Plaintiff's case manager, Meagan Devilder, testified at the hearing that plaintiff is "very unable to handle day to day expectations with appointments that she needs to keep." (Tr. 1070). According to Devilder, plaintiff is "easily . . . overwhelmed with the simplest things that we would be able to do day to day." (Tr. 1071). She obsesses and becomes hysterical; she will "have a breakdown and [start] hysterical crying." (Tr. 1072).[7] Devilder explained that she performs random home visits and "often" finds plaintiff in bed. (Tr. 1072, 1075). If she finds her awake, they talk, but plaintiff is "panicky, hysterical crying, " worried and paranoid. (Tr. 1075).

She takes medication (see Tr. 1056-57), but she described herself as "still having trouble completing any of [her] daily goals[, ]" and "still deteriorating[.]" (Tr. 1056). In November 2012, plaintiff reported that her medication makes her dizzy and disoriented. (Tr. 1093-94).[8]

Plaintiff has a history of drug abuse. (Tr. 1058-59). At the time of her hearing in June 2014, plaintiff testified that she had one relapse of cocaine use for a day in April, and that she had not drank alcohol in fifteen years. (Tr. 1057-58; see also Tr. 1074, 1095).[9]Plaintiff is tested for drugs at least three times a week. (Tr. 1075).


Plaintiff completed two or three years of college (Tr. 202, 217, 1052, 1087), and last worked "in marketing in 2003[, ]" which job she had for three years. (Tr. 1052-53; but see Tr. 1087 (last worked in 2002 and later "worked for like two days painting" for a neighbor)). Plaintiff testified that she stopped working after she "was sexually harassed in the workplace" in 2002, which was "the beginning of some problems in [her] life." (Tr. 1054). She testified that she was working for Manufacturers Life when that occurred. (Tr. 1090). In that job, she took calls from brokers, did presentations "with underwriting[, ]" sent out marketing materials, and went to "luncheons with brokers to discuss" sales. (Tr. 1088; see Tr. 198, 218, 236, 244-45, 264-65). Prior to that, in 1999, she worked for Guardian Life Insurance, which was her father's company, as a "team assistant[, ]" which position she described as "one step below a marketing rep." (Tr. 1089; see Tr. 244, 246, 264, 266). In 1998, she worked for Vocational Advancement Center as an employment consultant, or job coach for people with physical disabilities. (Tr. 1089-90; see also Tr. 198, 236, 244, 247, 264, 267). Prior to that, she worked as a waitress. (See Tr. 236, 244, 248, 264, 268).

She received income through short term disability in 2002 (Tr. 349-50), and her substance abuse issues started in 2007. (Tr. 1060). In early 2014, plaintiff tried to search for work but became "very overwhelmed to the point of where it made [her] physically sick and panicked[, ] [a]nd [she] ended up in [her] room for a couple of weeks, in . . . bed." (Tr. 1067).

The vocational expert testified that plaintiff's past work was as a sales coordinator for an insurance company, and then as an office clerk, both of which were sedentary jobs. (Tr. 1077-78).[10] The vocational expert testified that plaintiff cannot perform any of her past work, but could perform work as a machine operator, a night cleaner, and a laundry worker, but with limitations of simple, routine, and repetitive tasks in a non-public setting. (Tr. 1078-79). However, if the limitations also included "a propensity to be off task, or away from the work station, or out of the work site for [fifteen] percent of a typical work day, or work week[, ]" such work could not be performed. (Tr. 1079). The same result applied if one were to be "completely absent from the work site for two days per month on average, on a [recurring] basis . . . at an unpredictable timeframe[.]" (Tr. 1079-80).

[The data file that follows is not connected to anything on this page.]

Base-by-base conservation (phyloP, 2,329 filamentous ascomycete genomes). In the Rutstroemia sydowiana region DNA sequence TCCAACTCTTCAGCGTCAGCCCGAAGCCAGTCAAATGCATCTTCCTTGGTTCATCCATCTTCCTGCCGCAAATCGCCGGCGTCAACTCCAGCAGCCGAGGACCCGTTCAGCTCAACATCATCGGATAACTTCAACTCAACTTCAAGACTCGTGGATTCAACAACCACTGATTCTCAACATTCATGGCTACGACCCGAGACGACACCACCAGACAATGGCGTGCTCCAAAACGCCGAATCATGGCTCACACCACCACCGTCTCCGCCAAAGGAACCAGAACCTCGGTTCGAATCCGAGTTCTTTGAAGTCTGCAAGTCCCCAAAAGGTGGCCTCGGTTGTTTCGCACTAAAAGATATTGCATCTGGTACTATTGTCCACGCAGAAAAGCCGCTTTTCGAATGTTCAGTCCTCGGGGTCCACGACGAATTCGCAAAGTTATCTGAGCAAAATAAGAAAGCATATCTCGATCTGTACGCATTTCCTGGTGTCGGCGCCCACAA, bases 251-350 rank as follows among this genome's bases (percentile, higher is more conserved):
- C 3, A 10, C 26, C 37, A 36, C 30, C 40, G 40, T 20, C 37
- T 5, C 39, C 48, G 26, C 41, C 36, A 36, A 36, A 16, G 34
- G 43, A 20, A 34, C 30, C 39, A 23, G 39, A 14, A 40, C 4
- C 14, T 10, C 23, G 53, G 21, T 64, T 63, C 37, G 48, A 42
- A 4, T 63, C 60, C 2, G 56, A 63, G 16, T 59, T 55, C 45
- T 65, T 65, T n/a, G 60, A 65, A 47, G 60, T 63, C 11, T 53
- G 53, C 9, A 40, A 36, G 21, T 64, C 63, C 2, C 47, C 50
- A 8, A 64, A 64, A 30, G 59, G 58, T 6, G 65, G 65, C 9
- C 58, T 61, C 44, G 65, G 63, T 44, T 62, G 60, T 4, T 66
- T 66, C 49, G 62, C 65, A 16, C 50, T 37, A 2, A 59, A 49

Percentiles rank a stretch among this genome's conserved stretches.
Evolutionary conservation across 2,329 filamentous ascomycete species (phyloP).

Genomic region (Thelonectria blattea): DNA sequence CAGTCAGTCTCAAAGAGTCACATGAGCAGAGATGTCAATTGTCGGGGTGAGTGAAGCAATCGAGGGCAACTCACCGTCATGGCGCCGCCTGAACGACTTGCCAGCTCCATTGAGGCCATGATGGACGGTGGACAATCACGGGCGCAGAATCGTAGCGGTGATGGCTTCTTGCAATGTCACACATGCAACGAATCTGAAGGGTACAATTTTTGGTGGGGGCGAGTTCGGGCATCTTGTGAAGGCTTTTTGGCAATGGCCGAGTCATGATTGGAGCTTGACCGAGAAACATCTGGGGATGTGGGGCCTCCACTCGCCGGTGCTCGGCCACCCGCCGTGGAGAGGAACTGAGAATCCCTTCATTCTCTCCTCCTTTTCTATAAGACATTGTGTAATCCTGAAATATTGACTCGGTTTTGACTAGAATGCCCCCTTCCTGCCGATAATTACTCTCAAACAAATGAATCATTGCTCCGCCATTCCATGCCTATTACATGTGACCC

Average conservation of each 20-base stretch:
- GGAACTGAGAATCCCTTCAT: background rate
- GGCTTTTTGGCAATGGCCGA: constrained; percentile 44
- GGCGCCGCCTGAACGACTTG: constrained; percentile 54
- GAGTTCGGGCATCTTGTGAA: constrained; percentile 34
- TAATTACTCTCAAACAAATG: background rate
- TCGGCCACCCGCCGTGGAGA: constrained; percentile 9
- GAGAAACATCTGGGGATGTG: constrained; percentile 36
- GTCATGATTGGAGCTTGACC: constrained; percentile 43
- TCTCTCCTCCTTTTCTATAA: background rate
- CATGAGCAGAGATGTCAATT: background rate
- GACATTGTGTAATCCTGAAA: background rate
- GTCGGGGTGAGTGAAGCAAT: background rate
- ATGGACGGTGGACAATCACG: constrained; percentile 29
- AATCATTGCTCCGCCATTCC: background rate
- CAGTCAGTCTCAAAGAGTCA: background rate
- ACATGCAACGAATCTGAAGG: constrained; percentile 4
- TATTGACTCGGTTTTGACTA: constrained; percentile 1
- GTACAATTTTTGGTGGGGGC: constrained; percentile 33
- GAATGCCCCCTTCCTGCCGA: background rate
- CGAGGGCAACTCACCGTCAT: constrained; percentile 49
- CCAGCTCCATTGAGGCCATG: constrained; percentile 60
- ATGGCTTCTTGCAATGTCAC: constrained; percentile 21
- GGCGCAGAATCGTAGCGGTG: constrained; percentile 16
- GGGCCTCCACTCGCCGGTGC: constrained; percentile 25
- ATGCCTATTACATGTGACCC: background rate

Plaintiff's first mental health record in the file is dated February 26, 2002, when plaintiff reported to Dr. Ali O. Erol that she "had [a] sexual harassment issue at work[.]" (Tr. 339).[11] Plaintiff agreed to a psychiatric evaluation, and was prescribed Ativan. (Id.).[12] In March and then April 2002, she was prescribed Prozac (Tr. 336), and then Wellbutrin (Tr. 335) for her anxiety and depression. In August and September 2003, Dr. Erol prescribed plaintiff Lexapro and Xanax for anxiety and depression. (Tr. 331-32).

In January 2005, plaintiff received emergency treatment at St. Francis Hospital for anxiety and depression, for which she was given Torodal, Ativan and Motrin. (See Tr. 354-65; see also Tr. 381-83). In April and May 2005, plaintiff was seen for a follow up for depression, for which she was prescribed Paxil, then Lexapro, and then Wellbutrin. (Tr. 374-79). In August and September 2007, plaintiff received treatment for knee pain; plaintiff's depression and anxiety were noted in the records. (See Tr. 515, 518-19, 525-28).

As previously indicated, plaintiff amended her date of disability to November 19, 2007, the date on which she began treatment at the RiverEast Day Treatment Center at Natchaug Hospital [“RiverEast”], following a relapse of cocaine and marijuana, but she stopped attending the program on December 12, and was discharged from the program on December 19, 2007. (Tr. 477-80; see Tr. 481). Upon discharge, plaintiff had a GAF of 40, and was prescribed two doses of Seroquel, in addition to Wellbutrin, Trazadone, Hydroxyzine, and Lamictal. (Tr. 481).

In late 2007 and early 2008, plaintiff was seen at the Western Connecticut Mental Health Network (Tr. 755-63), at which time plaintiff was "very sleepy" (Tr. 755), and reported "having a meltdown[.]" (Id.). From January 21 to February 20, 2008, plaintiff was enrolled at RiverEast, following a relapse of crack cocaine and marijuana use on January 18 and 19. (Tr. 472-76). Plaintiff was admitted to a residential treatment program at Alliance Treatment Center, Inc. from February 22 to March 8, 2008, when plaintiff left "AWOL." (Tr. 482; see also Tr. 483-513). At that time, ...